[1] Pan, IX (July 1981) p.8.




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Isaac Ashenbach22 December 2021

What I find interesting about stories like these is that scientists, including social scientists, are supposed to be intrigued by these kinds of anomalies. Even if they do not fundamentally disqualify a scientific theory, the scientific community often keeps lists of observed anomalies to encourage further research into the gaps in our understanding to expand, and if necessary alter conceptual frameworks. The fact that the thousands of testimonies of positive experiences like Edgars make up scarcely a footnote in CSA ideology to me can only indicate that they are not anomalies at all and the government-funded researchers know this very well.

As long as CSA researchers are faced with one anecdote at a time, they can ignore it. And if they're ignoring it, the public will never even hear a whisper about it. The only thing that can crack this wall of silence is powerful, focused blows hitting all at once. Of course, it's dangerous. T. Rivas apparently pulled his book Positive Memories from ipce, and we all saw what Rind went through, but activism like this makes the authorities defensive and angry. Defensiveness and anger in these "experts" encourage the public's willingness to ask questions while the chilling, Nefertiti-like gaze of the academic establishment certainly does not. Keep the establishment on its toes for long enough and eventually it will lose its balance. That's when what Kuhn calls a "paradigm shift" is most likely to occur. Society has already adapted to new stimuli more than anyone ever could have predicted. I think it can do it again.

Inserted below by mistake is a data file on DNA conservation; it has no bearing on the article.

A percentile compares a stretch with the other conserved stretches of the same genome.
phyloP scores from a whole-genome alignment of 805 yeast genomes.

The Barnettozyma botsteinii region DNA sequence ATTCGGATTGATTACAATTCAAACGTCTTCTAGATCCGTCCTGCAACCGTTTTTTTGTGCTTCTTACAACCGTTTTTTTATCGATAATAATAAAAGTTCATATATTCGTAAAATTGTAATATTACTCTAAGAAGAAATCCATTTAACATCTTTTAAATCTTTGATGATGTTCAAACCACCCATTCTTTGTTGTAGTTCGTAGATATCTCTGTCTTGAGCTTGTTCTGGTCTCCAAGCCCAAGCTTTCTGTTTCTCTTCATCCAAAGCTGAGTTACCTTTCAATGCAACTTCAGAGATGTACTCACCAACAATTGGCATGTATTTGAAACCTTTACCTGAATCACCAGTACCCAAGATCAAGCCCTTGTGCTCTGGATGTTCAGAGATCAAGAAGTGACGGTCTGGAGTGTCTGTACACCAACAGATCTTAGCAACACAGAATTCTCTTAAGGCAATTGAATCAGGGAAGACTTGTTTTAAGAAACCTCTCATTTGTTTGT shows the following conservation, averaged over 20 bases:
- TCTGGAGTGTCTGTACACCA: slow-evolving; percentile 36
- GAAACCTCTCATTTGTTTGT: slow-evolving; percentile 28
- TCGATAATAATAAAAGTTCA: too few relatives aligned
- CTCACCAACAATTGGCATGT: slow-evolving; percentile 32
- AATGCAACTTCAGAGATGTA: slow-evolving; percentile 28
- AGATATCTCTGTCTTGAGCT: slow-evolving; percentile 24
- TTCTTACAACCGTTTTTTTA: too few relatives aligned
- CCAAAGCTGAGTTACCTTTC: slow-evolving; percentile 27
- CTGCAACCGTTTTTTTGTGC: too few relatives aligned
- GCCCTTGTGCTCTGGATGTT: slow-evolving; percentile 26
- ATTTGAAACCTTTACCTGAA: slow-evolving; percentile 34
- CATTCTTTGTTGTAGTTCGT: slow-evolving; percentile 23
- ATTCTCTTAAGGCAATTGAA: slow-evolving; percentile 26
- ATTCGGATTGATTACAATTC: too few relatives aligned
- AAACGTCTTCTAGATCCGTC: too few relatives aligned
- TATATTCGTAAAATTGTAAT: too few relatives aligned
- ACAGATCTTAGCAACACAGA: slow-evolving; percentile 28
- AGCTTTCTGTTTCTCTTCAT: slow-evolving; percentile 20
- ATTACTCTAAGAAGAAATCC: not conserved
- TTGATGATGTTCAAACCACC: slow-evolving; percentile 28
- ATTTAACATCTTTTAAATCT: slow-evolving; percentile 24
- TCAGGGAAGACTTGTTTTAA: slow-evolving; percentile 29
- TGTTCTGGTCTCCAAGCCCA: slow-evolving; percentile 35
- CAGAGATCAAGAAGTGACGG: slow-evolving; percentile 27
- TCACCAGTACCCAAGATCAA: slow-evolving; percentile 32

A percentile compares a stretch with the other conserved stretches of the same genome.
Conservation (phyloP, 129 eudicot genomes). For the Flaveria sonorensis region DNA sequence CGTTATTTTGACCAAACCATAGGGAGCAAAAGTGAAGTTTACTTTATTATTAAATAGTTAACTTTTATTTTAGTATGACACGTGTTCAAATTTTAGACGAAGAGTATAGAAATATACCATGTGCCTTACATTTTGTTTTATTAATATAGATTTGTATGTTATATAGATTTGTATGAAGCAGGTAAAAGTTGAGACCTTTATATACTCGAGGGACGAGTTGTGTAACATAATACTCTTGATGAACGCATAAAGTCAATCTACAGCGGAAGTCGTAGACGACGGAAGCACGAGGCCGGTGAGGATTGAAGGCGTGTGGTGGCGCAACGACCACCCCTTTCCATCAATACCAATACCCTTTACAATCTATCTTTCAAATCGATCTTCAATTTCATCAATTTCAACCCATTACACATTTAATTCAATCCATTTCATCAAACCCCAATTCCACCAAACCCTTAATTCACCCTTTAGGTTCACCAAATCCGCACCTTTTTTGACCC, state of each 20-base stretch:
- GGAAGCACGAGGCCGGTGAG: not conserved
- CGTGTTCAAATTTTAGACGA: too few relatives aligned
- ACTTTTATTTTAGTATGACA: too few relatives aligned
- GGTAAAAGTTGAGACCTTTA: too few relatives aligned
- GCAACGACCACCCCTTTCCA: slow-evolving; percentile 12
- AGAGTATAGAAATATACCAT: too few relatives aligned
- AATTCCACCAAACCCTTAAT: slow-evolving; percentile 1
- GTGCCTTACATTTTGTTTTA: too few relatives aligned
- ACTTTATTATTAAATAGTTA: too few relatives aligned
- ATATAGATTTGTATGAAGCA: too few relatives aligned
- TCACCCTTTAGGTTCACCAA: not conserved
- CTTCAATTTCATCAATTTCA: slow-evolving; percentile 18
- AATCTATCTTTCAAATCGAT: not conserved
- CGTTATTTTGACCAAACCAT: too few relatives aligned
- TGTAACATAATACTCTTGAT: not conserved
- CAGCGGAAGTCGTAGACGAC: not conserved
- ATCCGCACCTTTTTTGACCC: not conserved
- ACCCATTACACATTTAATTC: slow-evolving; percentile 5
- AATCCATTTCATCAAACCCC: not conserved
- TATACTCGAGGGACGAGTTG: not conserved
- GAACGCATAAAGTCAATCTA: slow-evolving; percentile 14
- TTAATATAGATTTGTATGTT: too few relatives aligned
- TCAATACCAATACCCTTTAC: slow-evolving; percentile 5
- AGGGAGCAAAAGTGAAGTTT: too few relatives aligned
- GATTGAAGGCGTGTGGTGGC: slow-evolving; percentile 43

Sam Hall   1 January 2021

I tend to think our Nefertiti-like social scientists would sooner gouge out their one remaining eye than take a dispassionate look at the evidence, be it clinical, anecdotal, historical, artistic, anthropological or zoological.

Then again, your optimism is a far healthier approach.